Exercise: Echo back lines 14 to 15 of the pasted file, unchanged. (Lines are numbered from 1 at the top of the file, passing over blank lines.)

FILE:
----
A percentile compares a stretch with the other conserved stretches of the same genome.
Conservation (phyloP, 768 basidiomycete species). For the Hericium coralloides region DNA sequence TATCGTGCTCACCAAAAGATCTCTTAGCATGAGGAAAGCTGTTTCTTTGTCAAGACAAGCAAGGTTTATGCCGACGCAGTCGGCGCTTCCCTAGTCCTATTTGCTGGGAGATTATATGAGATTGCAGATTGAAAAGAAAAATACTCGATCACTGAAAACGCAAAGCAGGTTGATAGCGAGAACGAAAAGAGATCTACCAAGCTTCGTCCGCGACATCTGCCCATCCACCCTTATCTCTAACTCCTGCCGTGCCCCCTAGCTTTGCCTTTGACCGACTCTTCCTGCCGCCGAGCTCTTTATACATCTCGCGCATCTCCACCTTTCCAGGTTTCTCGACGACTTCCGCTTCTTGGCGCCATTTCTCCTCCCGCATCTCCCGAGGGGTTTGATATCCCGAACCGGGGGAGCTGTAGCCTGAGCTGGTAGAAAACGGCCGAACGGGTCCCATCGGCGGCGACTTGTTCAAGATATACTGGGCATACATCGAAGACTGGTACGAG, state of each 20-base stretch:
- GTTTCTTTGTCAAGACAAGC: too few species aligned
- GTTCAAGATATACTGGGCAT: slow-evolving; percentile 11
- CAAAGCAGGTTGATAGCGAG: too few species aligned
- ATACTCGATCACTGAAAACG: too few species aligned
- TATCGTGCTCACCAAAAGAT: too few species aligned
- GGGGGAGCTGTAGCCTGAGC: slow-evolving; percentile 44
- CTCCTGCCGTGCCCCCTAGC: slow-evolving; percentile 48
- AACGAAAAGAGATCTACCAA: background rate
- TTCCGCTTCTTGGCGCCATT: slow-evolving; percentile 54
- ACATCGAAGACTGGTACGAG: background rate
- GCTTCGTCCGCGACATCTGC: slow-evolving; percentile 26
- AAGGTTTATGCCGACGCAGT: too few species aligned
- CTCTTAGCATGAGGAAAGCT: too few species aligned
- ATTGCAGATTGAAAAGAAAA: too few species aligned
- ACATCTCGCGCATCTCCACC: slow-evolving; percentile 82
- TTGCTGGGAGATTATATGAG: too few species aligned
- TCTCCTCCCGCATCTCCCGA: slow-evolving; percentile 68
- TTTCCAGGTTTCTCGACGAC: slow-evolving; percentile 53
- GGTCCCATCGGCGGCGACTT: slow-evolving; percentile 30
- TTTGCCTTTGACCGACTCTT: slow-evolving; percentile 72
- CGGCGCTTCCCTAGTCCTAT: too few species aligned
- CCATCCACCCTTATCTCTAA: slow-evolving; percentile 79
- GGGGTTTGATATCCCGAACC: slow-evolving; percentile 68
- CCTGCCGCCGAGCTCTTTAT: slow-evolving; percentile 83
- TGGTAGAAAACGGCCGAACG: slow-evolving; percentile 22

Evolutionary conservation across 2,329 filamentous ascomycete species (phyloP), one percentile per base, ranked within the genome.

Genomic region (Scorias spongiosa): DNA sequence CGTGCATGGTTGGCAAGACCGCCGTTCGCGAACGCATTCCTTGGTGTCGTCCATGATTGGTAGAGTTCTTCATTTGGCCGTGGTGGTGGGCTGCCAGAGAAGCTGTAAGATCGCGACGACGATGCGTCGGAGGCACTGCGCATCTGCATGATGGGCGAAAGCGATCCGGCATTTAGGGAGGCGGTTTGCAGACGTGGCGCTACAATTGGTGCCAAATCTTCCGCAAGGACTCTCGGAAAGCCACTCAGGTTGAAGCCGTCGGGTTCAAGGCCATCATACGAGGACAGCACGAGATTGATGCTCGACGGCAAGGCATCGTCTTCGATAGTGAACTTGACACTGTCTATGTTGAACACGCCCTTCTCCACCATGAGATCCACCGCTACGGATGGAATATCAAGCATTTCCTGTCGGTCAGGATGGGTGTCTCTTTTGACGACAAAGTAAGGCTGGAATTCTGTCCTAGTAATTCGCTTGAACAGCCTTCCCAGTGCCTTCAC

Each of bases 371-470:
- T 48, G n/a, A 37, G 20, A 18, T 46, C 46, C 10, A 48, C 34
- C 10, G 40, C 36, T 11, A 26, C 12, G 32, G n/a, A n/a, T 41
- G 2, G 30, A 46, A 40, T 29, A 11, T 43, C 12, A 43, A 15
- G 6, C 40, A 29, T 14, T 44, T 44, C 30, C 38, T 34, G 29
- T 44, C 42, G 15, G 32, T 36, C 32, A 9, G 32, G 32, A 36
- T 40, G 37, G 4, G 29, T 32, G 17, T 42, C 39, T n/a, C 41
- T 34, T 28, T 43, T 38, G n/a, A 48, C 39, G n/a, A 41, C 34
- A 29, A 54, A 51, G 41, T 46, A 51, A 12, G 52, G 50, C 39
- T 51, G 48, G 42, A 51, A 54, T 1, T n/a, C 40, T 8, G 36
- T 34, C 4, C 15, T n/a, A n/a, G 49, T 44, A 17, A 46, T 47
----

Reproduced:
- AAGGTTTATGCCGACGCAGT: too few species aligned
- CTCTTAGCATGAGGAAAGCT: too few species aligned